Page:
Bio4Energy researchers with expertise in biochemical conversion technologies and wood pre-processing are at the helm of two new projects to develop prebiotics and commercial fish feed, and fungi and biofuels, respectively, from bio-based starting materials. Both are three-year projects granted in the 2017 round of funding for innovation projects by BioInnovation, a Swedish national platform for bio-based innovations, and have a substantial line-up of commercial companies as partners.

The first project, called ForceUpValue for short, aims at demonstrating the production of low-cost prebiotics—food or feed ingredients that, once in the gut, induce the growth of microorganisms and which activity can have a positive effects on human health—starting from two abundantly available sources of bio-based feedstock: Forestry residues and a sea-living organism called Ciona intestinalis. The latter is known to have an outer layer, a tunic, rich in cellulose, which the project partners expect to use in the production of prebiotics.

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The rest of the Ciona intestinalis, sea squirt in English, which body is made up of protein and fat, one of the partners hope to put to use of in a related project. This is in line with a guiding principle for all of Bio4Energy's activities, that is to seek to recover as much of the feedstock as possible, ensuring adequate resource efficiency.

While the project partners do not expect to take the process all the way to commercialisation by project end, they do envisage moving from the stage of experimental proof of concept (technology readiness level two) to proof of system (TRL 9) and have at least two end products reach the market within four years of the project’s start.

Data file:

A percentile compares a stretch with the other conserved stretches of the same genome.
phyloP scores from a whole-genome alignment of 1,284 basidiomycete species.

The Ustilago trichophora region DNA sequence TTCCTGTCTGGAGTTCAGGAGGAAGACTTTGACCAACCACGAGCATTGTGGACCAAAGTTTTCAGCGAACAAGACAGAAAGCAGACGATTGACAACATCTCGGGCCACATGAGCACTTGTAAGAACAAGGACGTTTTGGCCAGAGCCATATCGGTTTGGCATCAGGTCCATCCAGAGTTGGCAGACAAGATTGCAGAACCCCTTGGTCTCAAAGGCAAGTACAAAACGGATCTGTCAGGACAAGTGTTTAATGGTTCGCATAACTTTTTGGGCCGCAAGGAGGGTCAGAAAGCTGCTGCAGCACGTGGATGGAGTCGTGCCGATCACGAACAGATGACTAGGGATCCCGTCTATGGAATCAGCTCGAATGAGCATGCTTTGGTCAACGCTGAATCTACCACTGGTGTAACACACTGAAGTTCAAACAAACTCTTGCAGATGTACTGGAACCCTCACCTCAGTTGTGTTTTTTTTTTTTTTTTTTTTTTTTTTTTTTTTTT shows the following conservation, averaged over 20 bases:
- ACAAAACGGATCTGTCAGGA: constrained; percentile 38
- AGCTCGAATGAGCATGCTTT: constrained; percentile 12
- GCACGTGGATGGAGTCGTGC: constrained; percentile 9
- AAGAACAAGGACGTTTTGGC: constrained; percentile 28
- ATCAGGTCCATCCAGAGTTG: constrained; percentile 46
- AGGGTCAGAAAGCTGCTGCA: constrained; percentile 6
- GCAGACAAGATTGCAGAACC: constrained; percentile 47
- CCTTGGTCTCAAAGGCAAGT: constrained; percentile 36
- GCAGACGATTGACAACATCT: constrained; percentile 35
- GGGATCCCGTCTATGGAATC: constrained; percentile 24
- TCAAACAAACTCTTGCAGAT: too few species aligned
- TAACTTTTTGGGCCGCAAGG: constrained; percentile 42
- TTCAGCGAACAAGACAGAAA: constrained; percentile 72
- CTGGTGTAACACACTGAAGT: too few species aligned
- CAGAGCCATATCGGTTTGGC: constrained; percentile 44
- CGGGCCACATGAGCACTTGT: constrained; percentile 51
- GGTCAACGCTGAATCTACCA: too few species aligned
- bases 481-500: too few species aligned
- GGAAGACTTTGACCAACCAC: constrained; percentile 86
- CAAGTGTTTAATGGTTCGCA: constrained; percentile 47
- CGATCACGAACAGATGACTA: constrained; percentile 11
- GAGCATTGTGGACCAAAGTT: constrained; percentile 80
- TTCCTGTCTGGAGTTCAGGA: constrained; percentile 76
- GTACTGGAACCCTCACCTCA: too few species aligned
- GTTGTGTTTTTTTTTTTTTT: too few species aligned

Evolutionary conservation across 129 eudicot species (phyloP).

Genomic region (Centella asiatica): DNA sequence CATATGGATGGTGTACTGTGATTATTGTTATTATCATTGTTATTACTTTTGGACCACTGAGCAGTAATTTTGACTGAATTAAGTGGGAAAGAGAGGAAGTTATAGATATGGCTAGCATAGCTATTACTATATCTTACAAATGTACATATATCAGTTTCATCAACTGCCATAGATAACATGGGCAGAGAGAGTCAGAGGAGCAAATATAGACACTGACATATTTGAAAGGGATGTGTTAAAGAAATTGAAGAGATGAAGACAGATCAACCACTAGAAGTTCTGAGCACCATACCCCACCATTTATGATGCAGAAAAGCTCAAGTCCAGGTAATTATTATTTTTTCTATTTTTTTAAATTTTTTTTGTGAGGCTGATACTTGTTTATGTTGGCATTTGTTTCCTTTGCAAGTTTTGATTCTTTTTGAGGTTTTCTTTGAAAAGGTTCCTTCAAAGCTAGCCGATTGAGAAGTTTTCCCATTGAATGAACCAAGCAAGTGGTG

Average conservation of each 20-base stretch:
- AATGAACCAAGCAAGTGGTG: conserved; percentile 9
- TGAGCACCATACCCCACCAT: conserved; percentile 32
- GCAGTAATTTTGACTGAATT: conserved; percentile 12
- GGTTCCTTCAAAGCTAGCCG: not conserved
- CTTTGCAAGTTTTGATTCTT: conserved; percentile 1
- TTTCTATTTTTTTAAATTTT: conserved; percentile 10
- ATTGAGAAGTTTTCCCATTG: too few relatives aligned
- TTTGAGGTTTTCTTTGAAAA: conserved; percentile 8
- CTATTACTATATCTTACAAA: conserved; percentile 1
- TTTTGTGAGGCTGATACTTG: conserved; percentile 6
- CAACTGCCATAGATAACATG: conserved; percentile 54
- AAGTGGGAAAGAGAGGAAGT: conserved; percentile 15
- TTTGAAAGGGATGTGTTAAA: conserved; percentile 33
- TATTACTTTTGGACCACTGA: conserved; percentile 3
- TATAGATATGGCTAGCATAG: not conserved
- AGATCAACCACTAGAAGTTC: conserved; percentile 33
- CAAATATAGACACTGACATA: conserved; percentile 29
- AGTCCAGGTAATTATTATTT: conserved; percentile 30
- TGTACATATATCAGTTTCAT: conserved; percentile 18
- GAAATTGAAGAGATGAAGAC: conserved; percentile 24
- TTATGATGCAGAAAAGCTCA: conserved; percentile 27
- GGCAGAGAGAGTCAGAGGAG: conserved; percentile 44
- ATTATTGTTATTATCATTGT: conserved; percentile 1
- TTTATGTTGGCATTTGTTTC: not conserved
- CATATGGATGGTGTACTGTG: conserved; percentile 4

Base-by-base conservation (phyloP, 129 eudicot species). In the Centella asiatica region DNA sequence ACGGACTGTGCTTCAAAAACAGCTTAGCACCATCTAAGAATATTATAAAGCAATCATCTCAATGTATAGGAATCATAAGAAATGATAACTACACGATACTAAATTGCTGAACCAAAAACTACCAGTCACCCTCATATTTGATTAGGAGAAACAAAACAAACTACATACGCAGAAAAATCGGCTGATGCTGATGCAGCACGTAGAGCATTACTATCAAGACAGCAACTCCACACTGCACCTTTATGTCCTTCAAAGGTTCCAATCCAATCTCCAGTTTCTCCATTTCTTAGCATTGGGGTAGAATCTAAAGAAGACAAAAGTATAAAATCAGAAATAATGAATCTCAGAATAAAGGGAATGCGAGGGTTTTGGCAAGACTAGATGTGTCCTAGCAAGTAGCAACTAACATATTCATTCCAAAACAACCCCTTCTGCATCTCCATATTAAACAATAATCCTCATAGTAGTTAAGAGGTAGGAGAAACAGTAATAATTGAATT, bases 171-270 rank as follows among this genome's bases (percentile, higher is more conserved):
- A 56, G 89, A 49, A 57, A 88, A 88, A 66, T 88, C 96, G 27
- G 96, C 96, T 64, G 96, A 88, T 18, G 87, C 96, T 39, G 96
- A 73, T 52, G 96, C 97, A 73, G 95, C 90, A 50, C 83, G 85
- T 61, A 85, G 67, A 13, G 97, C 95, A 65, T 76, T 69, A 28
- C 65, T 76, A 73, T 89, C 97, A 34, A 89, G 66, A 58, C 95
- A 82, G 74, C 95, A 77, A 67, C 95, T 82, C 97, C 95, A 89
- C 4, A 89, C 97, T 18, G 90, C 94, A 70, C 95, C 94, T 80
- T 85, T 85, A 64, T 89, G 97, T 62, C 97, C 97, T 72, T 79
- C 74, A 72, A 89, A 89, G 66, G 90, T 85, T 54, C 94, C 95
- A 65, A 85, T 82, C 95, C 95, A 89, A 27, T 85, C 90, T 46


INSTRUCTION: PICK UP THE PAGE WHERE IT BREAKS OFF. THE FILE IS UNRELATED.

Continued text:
Bio4Energy scientists This email address is being protected from spambots. You need JavaScript enabled to view it. and This email address is being protected from spambots. You need JavaScript enabled to view it. are main coordinators for this project, called Food-grade prebiOtic production, meRging marine and forest resouCEs for moving UP the cellulose VALUE-chain. Academic project partners are the Luleå University of Technology (LTU) and the Swedish University of Agricultural Sciences. Four small or medium-sized companies are involved: Marin Biogas, Essum, LTU Business and Dyrka, as well as the large Swedish forestry company and forest owner Sveaskog.

“We are so very happy to have received this funding. We have a great consortium of partners that we look forward to working together with”, said Rova, who is a professor at the LTU and PI on the research and development platform Bio4Energy Biopolymers and Biochemical Conversion Technologies.

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